On the 27th of September 2017 the Minister for Agriculture, Food and the Marine, Michael Creed T.D., hosted the 12th meeting of the National Inshore Fisheries Forum (NIFF). The Inshore Fisheries Forum structures, which include NIFF and six Regional Inshore Fisheries Forums (RIFFs), were established in 2014 to foster stakeholder-led development of proposals for the inshore sector.
Minister Creed signed into law conservation measures concerning Irish velvet crab stocks. The Minister also introduced measures to regulate fishing activities affecting Natura 2000 sites at Hook Head and the Saltee Islands. These measures are being introduced following full consultation with the Inshore Fisheries Forum structures.
Minster Creed said, “Heading into their third year, the Forums have taken a lead in tackling conservation issues and changing practices with a view to long-term sustainability. I welcome the support these measures have received from the Forums which reflects the mature approach this sector is taking in dealing with its own challenges.”
The Minister and the NIFF discussed the implementation of the new measures and the status of other measures under review for important stocks such as lobster, brown crab and razor clams. The Minister also discussed the impact of Brexit on the fishing sector and the United Kingdom’s intention to withdraw from the London Fisheries Convention, which governs access to waters inside the 12 mile limit.
Commenting on issues arising for the sector from Brexit the Minister noted “While the implications of Brexit are far from clear at this point in time I will continue to highlight Irish fisheries concerns on the EU agenda and work with other impacted EU Member States and the Barnier team to ensure that fisheries are not isolated in the overall negotiations on a new EU/UK relationship”.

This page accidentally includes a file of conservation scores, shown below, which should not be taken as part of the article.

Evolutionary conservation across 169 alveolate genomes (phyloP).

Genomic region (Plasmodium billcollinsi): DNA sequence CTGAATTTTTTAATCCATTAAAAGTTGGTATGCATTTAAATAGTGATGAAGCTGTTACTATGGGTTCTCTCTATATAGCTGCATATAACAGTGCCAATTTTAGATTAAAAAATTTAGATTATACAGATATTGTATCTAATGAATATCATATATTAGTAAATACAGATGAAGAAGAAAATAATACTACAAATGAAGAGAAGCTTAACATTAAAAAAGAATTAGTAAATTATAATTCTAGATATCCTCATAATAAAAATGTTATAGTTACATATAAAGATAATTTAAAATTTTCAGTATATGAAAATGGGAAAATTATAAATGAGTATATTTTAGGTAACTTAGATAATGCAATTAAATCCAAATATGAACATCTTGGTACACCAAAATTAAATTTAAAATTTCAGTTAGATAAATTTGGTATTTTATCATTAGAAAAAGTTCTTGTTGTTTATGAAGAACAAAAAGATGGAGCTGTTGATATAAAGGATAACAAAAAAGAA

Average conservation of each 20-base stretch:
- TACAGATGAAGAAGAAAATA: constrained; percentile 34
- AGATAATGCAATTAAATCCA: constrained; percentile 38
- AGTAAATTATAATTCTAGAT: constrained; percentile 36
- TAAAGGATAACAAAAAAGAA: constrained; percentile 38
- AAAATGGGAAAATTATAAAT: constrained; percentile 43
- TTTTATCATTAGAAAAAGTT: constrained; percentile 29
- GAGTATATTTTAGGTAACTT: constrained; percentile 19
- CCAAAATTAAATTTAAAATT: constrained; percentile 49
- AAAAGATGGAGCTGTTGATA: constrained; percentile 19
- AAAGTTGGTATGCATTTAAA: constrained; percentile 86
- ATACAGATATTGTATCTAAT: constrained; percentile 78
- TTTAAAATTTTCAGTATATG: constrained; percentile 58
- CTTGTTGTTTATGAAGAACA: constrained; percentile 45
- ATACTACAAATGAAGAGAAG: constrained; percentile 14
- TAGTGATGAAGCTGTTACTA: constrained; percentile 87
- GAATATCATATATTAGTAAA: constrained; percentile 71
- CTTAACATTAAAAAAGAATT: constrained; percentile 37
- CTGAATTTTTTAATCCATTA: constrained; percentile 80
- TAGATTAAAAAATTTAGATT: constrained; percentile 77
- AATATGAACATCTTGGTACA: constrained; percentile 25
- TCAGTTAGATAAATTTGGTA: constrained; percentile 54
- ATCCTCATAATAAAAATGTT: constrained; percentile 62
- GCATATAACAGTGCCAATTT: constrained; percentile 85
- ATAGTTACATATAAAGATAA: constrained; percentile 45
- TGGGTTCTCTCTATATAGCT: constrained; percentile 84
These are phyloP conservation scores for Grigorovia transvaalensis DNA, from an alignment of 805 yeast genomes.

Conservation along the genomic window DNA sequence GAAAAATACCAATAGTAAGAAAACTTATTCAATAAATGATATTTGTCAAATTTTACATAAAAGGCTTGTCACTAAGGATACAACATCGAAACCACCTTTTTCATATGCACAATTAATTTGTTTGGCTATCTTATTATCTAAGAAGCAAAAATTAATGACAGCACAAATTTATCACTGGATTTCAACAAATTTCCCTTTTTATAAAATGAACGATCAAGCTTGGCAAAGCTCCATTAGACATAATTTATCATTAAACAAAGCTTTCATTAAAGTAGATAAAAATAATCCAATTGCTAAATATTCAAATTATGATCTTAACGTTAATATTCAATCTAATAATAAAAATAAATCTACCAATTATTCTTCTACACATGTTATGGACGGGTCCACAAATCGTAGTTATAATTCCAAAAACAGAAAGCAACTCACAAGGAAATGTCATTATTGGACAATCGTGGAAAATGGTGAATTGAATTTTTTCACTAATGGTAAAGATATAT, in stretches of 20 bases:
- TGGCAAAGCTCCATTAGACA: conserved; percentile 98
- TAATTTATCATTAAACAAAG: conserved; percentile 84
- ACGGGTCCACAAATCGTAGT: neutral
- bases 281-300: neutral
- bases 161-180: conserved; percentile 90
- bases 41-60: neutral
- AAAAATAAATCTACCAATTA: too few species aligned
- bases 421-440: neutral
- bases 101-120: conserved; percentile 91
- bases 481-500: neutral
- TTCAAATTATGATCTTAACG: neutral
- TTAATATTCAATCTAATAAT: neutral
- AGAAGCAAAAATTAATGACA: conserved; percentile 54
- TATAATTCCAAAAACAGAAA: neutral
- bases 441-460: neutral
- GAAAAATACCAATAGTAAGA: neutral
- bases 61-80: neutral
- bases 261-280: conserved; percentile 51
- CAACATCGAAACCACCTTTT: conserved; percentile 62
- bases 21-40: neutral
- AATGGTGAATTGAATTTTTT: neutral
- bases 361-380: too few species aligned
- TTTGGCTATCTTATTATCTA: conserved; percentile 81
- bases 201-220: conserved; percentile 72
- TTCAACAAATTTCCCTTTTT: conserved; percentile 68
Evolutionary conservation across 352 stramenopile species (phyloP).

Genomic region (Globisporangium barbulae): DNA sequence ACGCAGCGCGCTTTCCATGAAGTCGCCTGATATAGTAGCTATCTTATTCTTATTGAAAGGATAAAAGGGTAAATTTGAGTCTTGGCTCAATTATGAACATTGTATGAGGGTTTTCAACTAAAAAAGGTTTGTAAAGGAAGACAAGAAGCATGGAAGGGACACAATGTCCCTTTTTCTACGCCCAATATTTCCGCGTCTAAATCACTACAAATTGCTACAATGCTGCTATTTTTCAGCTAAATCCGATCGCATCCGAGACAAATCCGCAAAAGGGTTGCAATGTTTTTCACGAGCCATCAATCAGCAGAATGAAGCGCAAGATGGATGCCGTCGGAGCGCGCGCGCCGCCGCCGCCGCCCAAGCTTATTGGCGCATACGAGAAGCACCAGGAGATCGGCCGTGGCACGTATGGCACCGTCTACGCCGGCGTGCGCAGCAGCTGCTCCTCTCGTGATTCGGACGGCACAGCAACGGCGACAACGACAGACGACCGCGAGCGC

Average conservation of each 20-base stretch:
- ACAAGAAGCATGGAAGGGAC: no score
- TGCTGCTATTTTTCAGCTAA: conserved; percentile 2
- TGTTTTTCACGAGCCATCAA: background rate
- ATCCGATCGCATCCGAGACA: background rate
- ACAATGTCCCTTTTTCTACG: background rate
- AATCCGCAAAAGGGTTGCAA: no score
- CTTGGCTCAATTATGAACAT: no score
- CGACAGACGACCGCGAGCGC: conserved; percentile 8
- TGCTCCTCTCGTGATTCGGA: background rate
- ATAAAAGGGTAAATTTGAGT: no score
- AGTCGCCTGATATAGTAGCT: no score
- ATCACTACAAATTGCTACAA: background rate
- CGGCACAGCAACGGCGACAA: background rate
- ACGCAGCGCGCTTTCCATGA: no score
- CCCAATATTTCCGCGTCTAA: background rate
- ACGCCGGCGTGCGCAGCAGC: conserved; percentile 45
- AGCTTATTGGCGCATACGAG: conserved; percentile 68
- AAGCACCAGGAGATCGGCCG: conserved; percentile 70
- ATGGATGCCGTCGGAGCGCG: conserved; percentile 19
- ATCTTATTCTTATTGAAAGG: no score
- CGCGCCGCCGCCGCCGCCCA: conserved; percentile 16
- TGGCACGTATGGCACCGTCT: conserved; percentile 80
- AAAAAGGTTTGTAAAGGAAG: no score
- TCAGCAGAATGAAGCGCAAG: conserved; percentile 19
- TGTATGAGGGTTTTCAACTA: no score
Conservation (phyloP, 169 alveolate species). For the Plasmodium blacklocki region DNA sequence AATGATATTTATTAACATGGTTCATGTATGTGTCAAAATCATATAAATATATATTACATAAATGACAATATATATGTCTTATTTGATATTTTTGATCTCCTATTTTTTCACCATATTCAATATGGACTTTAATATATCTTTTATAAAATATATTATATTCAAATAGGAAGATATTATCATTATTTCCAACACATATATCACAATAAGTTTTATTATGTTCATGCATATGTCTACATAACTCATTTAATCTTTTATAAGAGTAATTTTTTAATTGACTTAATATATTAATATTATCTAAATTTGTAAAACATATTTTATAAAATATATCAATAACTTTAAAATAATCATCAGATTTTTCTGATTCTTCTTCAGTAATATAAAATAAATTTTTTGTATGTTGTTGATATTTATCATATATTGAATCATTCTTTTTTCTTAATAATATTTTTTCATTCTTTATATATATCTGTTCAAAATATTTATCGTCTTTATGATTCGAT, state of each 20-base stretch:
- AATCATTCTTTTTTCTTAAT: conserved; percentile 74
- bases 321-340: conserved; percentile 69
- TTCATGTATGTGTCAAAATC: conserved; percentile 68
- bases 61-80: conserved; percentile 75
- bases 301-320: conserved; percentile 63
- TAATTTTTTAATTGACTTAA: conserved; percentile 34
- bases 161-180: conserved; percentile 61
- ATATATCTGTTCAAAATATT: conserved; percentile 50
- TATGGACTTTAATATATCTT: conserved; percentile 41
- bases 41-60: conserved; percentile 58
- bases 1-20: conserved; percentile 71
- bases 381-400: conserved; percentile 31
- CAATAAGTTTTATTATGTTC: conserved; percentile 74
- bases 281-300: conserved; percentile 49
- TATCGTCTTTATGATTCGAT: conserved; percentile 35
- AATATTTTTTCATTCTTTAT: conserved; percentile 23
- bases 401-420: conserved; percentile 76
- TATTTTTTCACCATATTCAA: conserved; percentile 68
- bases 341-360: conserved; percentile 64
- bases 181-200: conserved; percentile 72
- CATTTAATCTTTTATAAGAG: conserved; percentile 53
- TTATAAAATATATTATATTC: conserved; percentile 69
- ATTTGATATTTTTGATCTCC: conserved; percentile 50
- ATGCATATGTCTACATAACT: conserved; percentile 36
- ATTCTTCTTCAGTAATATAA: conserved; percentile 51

Regulations signed by Minister Creed will introduce a Minimum Conservation Reference Size (MCRS) of 65mm for velvet crab that will apply to Irish sea-fishing boats from 1 January 2018. This measure was initially developed by the West Regional Inshore Fisheries Forum (RIFF) with advice from the Marine Institute. The proposal was brought to the Minister last year by the NIFF, and a public consultation on the measure was held at the end of 2016.
Hook Head and Saltee Islands Fisheries Natura Declaration
These gear and monitoring measures were developed through industry members working with the Marine Institute (MI) and Bord Iascaigh Mhara (BIM) to address risks to sensitive habitats in the Hook Head and Saltee Islands SACs. The risks were identified by the MI in a 2014 risk assessment report of sea-fishing activities in Natura 2000 sites in the Irish Sea. Industry members – including individual scallop fishermen, members of the Southeast RIFF and representatives of the Irish South and East Fish Producers Organisation (ISEFPO) – met with the MI and BIM through 2015 and 2016 to develop risk mitigation proposals for the fishery. A public consultation on the resulting Mitigation Response Plan was carried out in 2016.
The inshore sector (comprising fishing boats of less than 12 metres in overall length) makes up more than 80% of the fishing fleet and is predominately active within six nautical miles of the Irish shore. The NIFF was set up to facilitate the development of a coherent inshore sector “voice” by encouraging inshore fishermen to discuss their fishing issues and generate commonly-supported initiatives. The NIFF is supported by a network of six RIFFs around the Irish coast. Delegates from the RIFFs bring forward regional proposals to the NIFF for wider industry discussion. The RIFF members include inshore fishermen, environmental interests, marine leisure, marine tourism and other marine stakeholders. The structures also provide opportunities for collaboration between the inshore fishing sector and their communities on sustainable strategies to optimise the income opportunities afforded by the coastal resource.